American Airline 370.
(photo credit: Gene Blevins/Reuters)
Sometimes you can actually see the global mega-trends that you read about taking
shape in front of you at the most micro-level possible. When that happens, you
realize two very important things. One is that the big talk and the abstract
theorizing are not material for academic discussions but are issues that play
out painfully in the real world. The other is that the hype that typically
surrounds these topics – “a fundamental, far-reaching, earth-shattering, or
whatever change” – is not exaggerated but accurate.
When planning an
overseas trip, my practice in recent years has been to check out the projected
journey online, at one or more of the search sites specializing in the travel
business that offer flights, hotels and all the rest. Sometimes I also check out
what the airlines relevant to my projected route are offering on their sites.
Armed with that information, I email my travel agent and say, “This is what I am
being offered online, please match or beat it.”
Of course, there was a
time when I simply contacted the travel agency directly and defined what I was
looking for and relied on their ability and effort. In the best case, in those
days, you could approach two or more agencies and see what that brought – but
that was about the most you could do on your own. Over the last 10, maybe 15,
years, as the search sites have become steadily better – more accessible,
faster, with a wider range of options and with more information on each offer
they make – the amount you could achieve on your own gradually increased. This
put the customer willing and able to make this electronic effort in a steadily
better position vis-à-vis the travel agent who, after all, is only a middleman
between the final customer and the airlines.
because my travel agency is good – i.e., efficient and knowledgeable – I have
found that it has been able to at least match the online offer I have challenged
it with, and often it was able to beat it either on price or in other areas
(terms of payment, other or better services, etc.). Until now.
for the first time, my travel agent was comprehensively defeated by the search
site’s engine. The challenge in question was a fairly straightforward
Israel-US-Israel roundtrip, albeit with different points of arrival and
departure in the US. In response, the site offered a very broad range of
options, including a slew of European airlines offering connections via their
home cities, as well as American airlines and, of course, El Al (who were
hopelessly uncompetitive, as usual).
It was also very easy to adjust the
travel parameters, such as dates, times of day, cities of arrival and departure,
etc., to check out additional alternatives. In all of this, the site is always
going to beat correspondence with a human travel agent. But the bottom line was
simple and clear-cut: The site’s prices were cheaper – in some cases, by as much
as 10 percent – than those the travel agency came back with.
have to be a computer geek to understand what has happened: The algorithms used
by the search engines in the travel sites are now so sophisticated that even a
good travel agent cannot compete, whether on price, richness of offer (how many
alternatives) or technical factors, such as accessibility (going online at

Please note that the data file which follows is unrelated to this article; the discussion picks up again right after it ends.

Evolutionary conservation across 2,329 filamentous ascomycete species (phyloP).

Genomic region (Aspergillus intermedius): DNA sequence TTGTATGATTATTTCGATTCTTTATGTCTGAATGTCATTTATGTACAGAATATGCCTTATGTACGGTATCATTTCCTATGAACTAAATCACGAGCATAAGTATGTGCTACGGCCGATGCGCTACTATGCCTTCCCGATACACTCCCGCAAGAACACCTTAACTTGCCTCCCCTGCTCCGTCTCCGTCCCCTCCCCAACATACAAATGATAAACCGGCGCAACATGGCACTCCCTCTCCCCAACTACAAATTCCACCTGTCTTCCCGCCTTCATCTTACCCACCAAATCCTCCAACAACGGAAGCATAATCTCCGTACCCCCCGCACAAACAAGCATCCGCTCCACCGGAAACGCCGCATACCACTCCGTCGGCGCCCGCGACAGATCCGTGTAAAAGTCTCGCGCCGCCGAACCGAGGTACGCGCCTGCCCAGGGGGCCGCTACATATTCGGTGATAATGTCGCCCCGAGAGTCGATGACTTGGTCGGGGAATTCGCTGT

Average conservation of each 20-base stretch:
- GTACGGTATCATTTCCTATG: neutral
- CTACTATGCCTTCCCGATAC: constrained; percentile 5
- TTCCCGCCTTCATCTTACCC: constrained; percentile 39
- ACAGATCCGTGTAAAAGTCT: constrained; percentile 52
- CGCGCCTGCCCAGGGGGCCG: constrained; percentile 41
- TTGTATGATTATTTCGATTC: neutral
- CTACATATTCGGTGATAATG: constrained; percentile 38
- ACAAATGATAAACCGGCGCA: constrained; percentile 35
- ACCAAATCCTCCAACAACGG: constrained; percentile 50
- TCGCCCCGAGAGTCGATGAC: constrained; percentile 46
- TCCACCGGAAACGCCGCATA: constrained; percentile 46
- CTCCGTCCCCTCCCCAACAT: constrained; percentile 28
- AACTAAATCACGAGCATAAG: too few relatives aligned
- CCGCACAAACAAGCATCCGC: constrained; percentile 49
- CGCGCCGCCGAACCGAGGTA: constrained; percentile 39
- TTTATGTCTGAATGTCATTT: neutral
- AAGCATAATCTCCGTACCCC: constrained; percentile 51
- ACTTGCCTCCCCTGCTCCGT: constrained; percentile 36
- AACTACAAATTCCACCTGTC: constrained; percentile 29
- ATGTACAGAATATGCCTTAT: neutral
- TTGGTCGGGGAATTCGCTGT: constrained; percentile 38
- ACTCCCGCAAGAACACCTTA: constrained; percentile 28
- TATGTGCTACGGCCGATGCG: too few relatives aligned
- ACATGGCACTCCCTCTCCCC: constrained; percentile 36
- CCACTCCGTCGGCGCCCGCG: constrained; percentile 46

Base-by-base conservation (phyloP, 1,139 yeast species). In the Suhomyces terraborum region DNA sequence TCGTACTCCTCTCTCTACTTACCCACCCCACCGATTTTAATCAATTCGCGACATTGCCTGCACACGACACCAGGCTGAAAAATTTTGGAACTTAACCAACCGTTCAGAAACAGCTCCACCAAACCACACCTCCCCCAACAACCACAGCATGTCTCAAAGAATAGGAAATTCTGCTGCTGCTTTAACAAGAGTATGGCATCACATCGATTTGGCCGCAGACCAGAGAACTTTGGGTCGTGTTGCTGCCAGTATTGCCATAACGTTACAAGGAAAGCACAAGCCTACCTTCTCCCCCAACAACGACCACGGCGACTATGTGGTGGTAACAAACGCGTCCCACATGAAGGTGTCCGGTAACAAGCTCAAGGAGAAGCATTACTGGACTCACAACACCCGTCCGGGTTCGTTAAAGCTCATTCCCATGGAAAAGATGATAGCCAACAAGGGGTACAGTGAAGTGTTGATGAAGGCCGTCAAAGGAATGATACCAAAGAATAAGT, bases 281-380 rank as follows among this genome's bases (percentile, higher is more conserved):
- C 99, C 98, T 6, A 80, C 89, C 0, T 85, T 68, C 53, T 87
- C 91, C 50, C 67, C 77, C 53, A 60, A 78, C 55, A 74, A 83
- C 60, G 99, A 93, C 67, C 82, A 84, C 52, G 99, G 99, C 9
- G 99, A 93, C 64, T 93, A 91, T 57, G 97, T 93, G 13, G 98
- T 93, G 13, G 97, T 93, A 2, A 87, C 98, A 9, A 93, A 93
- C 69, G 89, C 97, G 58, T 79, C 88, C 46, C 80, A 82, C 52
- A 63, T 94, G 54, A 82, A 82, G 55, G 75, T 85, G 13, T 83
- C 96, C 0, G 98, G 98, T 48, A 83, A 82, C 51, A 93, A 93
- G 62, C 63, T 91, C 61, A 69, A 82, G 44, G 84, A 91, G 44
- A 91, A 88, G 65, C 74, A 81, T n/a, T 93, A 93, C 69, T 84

midnight), speed and efficiency. The result is that human travel agents have
been rendered expensive and inefficient, so that, in the travel business at
least, the process of technological change has reached passed the point where
humans are no longer necessary. Physical travel agencies employing human agents
are on the way to extinction.
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The same is true for a large range of
professions, jobs and places of work. Brokers and intermediaries are the most
vulnerable – travel, insurance and other agents – but much larger swathes of the
labor force are affected. The travel agencies that don’t exist anymore don’t
employ cleaning ladies, window cleaners or even computer technicians, and their
staff don’t buy lunch at the nearby eateries – and so on. As for secretaries,
they began disappearing with the arrival of the personal computer 30 years ago,
and their demise is largely complete.
The mega-trend at work in the
workplace is that in developed economies, people are increasingly not at work.
They are being replaced, first by other people in distant countries who do the
same job much cheaper, and then by computers that are cheaper and better in
every respect. The grim prospect of large sections of the population being
unemployed or underemployed on a long-term basis was typically countered by the
argument that in the past, the labor market always created new jobs to replace
the ones made obsolete by technological progress; e.g., the wagon makers went to
work on Henry Ford’s production line. But now the production line is “manned” by
robots – and soon even the domestic help will be a robot.
The issue of
the availability or disappearance of jobs is therefore no longer merely a matter
of macroeconomic management over the business cycle but is instead a permanent
feature of life at the level of individuals and nations. What can be done to
retain the jobs that exist, or at least to replace the ones that are doomed with
others that generate equivalent real income? You won’t hear answers – you won’t
even hear the question asked – in the current Israeli election campaign. But
expect it to feature, perhaps prominently, in the next
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